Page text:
Disentangling the dollar outlook from US growth
- US growth outperformance requires a nuanced interpretation for the US dollar.
- We continue to favour pro-cyclical currencies, typically of commodity producing economies, for their beta to strong global growth and also due to selected strong idiosyncratic domestic stories.
- We favour both the US dollar and the euro as funding currencies, while seeking to add value through actively managing the mix.
Growth and rates
Over the past few quarters our forecast that widening trade deficits would weigh on the US dollar has broadly been correct. The prospects for trade-related flows look set to remain a challenge for the dollar. By contrast, the growth outlook for the US economy is bright.
Further expansion of fiscal support combined with highly accommodative financial conditions is boosting growth forecasts for the US, well in excess of other developed economies (Exhibit 1). The US has also been among the global leaders in vaccinating its population, in sharp contrast to the efforts in much of Europe and the generally slower approach taken across Asia, where control of the virus has been a greater focus.
Exhibit 1: US and Eurozone relative growth forecasts
In more normal times, US growth forecasts exceeding 5% would see fixed income markets rapidly repricing expectations for interest rate rises. Yet, with significant slack in the labour market still present and the Federal Reserve happy to let the economy run hot to make up for past misses to the downside on inflation, the prospects for significant yield support for the dollar remain remote and real yields remain exceptionally low.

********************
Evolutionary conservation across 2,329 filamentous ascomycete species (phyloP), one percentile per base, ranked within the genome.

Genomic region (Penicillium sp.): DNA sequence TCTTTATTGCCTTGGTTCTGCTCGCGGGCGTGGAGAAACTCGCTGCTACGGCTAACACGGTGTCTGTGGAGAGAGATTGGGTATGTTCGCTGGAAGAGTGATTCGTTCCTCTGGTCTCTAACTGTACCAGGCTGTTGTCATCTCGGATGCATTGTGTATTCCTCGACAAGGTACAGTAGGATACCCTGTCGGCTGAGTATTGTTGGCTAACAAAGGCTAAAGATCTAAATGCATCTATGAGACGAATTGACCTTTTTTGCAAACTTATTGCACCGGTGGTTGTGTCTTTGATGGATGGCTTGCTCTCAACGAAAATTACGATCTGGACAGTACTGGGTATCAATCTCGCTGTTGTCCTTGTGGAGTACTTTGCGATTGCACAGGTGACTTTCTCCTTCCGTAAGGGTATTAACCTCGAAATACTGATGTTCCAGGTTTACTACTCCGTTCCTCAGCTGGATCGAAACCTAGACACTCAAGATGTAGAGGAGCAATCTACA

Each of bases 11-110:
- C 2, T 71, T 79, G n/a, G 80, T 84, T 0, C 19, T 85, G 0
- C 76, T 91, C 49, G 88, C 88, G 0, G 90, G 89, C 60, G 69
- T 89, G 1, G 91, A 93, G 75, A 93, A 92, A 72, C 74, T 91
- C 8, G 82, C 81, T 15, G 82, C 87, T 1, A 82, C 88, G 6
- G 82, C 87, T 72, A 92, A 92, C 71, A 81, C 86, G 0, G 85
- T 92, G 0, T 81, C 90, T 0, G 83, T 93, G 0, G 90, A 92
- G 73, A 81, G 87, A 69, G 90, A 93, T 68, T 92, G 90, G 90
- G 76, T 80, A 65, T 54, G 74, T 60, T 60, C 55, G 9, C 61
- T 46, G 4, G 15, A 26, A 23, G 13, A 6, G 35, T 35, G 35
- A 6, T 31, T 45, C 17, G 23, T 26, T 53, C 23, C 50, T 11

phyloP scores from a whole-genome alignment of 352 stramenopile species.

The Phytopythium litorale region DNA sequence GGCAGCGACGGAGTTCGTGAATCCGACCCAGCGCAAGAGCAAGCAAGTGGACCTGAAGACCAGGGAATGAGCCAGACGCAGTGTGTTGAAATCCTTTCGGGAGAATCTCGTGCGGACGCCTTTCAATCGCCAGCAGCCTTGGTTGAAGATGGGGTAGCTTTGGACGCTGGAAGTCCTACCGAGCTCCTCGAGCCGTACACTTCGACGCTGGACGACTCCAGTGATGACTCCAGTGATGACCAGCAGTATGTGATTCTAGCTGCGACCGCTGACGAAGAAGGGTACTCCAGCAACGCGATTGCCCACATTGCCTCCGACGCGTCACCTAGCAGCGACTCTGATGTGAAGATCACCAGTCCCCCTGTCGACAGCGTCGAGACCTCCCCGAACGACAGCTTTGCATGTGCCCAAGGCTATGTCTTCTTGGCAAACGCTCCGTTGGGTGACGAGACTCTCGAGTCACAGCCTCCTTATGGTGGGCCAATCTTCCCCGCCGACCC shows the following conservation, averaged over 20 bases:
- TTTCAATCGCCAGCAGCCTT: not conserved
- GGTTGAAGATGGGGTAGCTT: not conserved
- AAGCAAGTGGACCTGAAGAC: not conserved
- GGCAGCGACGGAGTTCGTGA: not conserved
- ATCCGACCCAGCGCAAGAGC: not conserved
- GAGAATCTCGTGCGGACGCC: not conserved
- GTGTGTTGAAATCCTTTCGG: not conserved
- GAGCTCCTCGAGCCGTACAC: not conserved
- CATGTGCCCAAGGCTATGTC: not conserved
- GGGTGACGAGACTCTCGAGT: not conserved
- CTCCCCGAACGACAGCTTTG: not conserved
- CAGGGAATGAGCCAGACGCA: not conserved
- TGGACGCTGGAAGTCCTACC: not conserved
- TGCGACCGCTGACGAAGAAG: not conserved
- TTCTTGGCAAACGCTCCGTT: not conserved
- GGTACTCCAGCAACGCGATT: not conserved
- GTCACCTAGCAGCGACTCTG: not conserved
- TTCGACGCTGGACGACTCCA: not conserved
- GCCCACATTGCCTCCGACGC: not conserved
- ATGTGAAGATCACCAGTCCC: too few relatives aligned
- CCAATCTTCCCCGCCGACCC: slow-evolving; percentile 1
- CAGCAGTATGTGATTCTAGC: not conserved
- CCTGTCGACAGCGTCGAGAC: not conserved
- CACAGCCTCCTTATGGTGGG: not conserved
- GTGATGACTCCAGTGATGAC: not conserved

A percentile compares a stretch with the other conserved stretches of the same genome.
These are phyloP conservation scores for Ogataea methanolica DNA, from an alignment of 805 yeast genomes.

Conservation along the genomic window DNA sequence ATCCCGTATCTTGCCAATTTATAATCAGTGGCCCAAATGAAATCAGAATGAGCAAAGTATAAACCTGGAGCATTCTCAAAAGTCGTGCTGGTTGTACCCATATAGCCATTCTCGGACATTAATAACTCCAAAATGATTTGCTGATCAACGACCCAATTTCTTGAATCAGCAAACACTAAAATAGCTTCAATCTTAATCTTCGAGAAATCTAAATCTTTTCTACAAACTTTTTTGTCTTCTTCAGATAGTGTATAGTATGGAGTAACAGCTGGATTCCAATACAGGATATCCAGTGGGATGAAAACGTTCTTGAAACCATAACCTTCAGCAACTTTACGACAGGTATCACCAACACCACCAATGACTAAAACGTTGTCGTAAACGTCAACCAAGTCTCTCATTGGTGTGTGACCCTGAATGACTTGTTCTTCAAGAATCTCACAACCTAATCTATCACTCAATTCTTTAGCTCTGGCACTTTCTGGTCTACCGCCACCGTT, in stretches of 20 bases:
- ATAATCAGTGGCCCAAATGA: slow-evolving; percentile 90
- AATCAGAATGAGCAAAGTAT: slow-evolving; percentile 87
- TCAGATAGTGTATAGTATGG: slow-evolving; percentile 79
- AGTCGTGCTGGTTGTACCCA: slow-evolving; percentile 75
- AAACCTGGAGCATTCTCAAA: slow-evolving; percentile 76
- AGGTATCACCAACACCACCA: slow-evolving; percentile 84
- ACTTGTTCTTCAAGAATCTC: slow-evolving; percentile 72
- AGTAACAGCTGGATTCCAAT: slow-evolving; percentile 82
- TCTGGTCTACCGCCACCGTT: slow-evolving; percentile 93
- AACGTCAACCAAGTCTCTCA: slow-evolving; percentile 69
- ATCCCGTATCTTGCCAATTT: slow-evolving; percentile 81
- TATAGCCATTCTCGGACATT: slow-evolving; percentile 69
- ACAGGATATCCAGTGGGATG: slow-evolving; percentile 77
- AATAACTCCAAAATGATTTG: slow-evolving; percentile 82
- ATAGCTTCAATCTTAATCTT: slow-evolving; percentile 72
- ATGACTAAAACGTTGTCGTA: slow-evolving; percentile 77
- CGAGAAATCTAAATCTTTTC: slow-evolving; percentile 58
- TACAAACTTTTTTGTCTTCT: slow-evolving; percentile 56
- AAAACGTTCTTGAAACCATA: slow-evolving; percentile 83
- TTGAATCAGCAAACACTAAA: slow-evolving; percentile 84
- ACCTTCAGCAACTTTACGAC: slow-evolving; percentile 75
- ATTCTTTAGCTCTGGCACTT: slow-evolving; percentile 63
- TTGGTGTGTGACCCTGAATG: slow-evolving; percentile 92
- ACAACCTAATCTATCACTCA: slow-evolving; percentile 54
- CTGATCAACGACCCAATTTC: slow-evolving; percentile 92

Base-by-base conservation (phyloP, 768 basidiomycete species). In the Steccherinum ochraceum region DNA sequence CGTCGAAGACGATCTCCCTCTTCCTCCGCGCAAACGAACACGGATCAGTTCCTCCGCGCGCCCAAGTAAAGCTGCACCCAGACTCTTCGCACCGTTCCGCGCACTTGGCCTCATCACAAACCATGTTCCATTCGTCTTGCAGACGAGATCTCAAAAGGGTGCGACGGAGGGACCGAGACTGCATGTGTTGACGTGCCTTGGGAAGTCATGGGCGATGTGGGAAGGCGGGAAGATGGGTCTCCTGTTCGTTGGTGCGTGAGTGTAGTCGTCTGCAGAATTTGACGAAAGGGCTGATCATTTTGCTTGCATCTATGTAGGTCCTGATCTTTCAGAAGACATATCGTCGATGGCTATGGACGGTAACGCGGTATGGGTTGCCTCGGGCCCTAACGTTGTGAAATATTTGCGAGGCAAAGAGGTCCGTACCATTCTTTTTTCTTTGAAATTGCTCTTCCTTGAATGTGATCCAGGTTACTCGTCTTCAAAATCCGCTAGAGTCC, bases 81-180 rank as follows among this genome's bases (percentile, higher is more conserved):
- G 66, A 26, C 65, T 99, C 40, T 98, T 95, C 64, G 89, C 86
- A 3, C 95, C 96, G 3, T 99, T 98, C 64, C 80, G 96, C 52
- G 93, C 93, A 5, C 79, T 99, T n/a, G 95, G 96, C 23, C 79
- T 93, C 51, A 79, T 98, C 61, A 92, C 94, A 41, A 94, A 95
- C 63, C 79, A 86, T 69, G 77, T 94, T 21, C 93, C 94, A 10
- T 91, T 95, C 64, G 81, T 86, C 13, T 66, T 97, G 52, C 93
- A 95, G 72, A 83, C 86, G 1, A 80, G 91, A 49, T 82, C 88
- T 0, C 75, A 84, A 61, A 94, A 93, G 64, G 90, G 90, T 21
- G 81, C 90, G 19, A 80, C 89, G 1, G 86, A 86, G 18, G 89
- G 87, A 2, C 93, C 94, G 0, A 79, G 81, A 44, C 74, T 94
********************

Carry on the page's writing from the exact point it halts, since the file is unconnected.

Equity flows could provide the dollar with support from the strong growth outlook, as the appetite for investors to buy into cheaper global stocks may finally recede after years of disappointment. However, the US market already represents a higher share of the MSCI World index than ever before, having risen slightly above the peak reached during the dot-com bubble in 1999 (Exhibit 2).
Therefore, the scope for US equity allocations to increase further may be limited. Nevertheless, equity flows represent the key risk to a bearish dollar outlook, so this is an area we are watching with interest, particularly as it is increasingly possible to track flows in real time.
Exhibit 2: MSCI US index share of msci world
Over the last year we have placed a greater weight on real economy trade flows as a driver of currencies due to the prevalence of zero or negative interest rates in the developed economies, which are supressing unhedged fixed income flows. The prior decade of dollar strength was characterised by US outperformance relative to the rest of the world, both in terms of growth and asset price performance, with a stable overall trade position and improving narrow basic balance.
In the 2010s, the rapid growth in US energy production offset the typical feedback loop, where strong growth boosts imports and eventually causes currency strength to fade. The US is certainly in a better position than it was in the early 2000s, when a reflationary environment of rising resource prices exacerbated the current account deficit (Exhibit 3).